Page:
IndiGo’s ‘extra’ passenger: What exactly happened, explained | Latest News India - Hindustan Times
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IndiGo’s ‘extra’ passenger: What exactly happened, explained

May 22, 2024 11:40 AM IST

The IndiGo flight’s return to bay to offload an extra passenger puts a question mark on onboarding practices of Indian airlines.

In January 2023, GoFIRST left behind more than 50 passengers on the tarmac at Bengaluru and took off. A year and half later, IndiGo's flight to Varanasi returned to the bay as it was carrying an extra passenger. The sequence of events led to a delay in departure and a meme fest with some social media users calling this out as a trial for future.

IndiGo flight 6E 6543 to Varanasi from Mumbai had to return to bay to offload an extra passenger who was noticed in the galley. (AFP file)
IndiGo flight 6E 6543 to Varanasi from Mumbai had to return to bay to offload an extra passenger who was noticed in the galley. (AFP file)

We thought that was the last we heard of such incidents. Wrong.

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On May 21, IndiGo flight 6E 6543 to Varanasi from Mumbai had to return to the bay to offload an extra passenger who was noticed in the galley. The flight had to undergo a check of hand baggage and possible matching of check-in baggage and offloading the baggage if the extra passenger had checked in baggage before the flight could depart again with a delay.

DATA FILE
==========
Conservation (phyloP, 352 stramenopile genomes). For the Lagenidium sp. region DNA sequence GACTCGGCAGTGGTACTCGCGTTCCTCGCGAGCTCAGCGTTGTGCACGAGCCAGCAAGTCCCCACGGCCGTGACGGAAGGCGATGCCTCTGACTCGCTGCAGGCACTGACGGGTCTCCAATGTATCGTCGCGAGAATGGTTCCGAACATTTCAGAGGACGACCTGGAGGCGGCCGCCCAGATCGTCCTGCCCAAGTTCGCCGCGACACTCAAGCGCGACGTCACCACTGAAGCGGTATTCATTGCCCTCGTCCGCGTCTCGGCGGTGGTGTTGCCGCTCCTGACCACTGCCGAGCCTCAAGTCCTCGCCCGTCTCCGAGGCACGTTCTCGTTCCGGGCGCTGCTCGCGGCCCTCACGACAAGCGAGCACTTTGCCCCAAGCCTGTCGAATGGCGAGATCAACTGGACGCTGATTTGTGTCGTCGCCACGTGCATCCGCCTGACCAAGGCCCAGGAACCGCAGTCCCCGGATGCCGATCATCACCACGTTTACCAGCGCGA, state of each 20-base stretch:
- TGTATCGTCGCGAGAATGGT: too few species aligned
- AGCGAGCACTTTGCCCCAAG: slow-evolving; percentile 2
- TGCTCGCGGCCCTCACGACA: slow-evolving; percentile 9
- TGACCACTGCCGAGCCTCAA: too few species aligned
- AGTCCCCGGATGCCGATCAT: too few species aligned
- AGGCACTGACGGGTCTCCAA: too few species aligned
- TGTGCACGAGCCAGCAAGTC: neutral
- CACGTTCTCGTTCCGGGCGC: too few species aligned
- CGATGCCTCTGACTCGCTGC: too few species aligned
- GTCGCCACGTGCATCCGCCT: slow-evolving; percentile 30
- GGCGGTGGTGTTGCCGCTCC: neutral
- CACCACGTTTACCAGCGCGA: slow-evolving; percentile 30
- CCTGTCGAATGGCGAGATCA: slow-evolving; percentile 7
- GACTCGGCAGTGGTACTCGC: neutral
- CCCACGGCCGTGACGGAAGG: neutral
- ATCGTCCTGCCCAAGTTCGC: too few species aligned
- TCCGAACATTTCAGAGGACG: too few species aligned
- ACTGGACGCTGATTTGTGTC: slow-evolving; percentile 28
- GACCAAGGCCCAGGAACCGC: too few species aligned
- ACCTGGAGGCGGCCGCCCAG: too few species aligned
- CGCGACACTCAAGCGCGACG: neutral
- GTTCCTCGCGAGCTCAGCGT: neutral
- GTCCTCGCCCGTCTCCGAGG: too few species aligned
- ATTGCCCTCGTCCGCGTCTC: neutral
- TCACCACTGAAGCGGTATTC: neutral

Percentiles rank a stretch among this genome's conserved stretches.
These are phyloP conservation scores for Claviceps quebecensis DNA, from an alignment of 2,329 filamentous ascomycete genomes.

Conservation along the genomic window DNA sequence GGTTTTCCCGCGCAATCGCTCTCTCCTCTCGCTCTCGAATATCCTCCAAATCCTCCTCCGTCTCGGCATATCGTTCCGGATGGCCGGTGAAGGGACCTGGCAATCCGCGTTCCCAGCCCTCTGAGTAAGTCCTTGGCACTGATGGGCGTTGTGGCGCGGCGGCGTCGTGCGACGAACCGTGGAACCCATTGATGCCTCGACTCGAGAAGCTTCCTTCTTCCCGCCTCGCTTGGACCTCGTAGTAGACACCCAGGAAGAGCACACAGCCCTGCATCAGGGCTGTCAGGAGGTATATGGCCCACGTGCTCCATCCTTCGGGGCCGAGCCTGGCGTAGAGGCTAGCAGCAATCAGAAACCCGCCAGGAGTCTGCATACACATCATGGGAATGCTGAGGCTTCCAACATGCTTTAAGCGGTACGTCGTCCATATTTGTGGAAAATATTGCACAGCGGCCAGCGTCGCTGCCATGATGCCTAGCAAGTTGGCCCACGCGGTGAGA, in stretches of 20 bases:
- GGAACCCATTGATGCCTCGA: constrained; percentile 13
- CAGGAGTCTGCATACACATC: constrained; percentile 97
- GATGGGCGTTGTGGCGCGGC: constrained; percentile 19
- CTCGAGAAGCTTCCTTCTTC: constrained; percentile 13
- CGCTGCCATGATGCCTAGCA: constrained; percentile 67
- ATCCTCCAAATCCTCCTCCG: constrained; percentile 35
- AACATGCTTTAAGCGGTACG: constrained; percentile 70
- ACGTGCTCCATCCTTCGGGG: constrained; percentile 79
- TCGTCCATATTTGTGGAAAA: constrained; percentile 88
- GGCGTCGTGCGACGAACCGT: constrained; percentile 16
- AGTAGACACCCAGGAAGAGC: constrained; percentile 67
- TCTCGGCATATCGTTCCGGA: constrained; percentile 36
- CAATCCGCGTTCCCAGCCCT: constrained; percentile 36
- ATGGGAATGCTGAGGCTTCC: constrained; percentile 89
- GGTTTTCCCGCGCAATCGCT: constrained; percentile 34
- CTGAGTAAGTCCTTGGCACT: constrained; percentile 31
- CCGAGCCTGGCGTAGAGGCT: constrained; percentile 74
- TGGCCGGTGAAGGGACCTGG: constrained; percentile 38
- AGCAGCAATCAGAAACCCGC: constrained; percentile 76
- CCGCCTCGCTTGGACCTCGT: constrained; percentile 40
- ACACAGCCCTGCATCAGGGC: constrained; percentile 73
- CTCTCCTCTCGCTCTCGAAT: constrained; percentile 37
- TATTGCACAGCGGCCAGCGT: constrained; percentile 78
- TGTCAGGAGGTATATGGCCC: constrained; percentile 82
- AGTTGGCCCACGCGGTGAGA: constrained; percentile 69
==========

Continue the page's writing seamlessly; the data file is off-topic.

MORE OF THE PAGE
What happened?

A standby passenger was given a seat, but the passenger had to vacate it when the actual passenger who had this seat turned up for the flight. A standby passenger is one who does not have a confirmed ticket for a particular flight and will be flown subject to the availability of the seat. There are commercial standby passengers, i.e. passengers who have a flight booking in hand but want to fly on a different flight. Alternately, airline employees who are travelling on leave are stand-by passengers who get to travel subject to load or subject to availability.

Also Read | How airlines are staying punctual despite flight delays

An airline employee who is a standby passenger has to wait until the closure of the check-in period, usually 60 minutes before departure in case of domestic flights. The boarding pass is then issued to the standby passenger, which leaves the person with enough time to complete security and ensure timely boarding. This also ensures that the passenger who is a no-show, i.e. has a booked ticket but has not shown up for the flight, does not complain - since the airline does not accept any more passengers after the closure of counters.

So how did this happen? At the close of counters, since a passenger had not reported, the seat might have been given to the standby passenger. In all probability, the fare-paying passenger was travelling without check-in baggage and reached directly to the boarding gate. The standby passenger, who was accommodated until then, would have been asked to vacate the seat and merely went to the galley. Without anybody’s notice, knowingly or unknowingly, the aircraft taxied out until the standby - who had legally entered the plane, was noticed.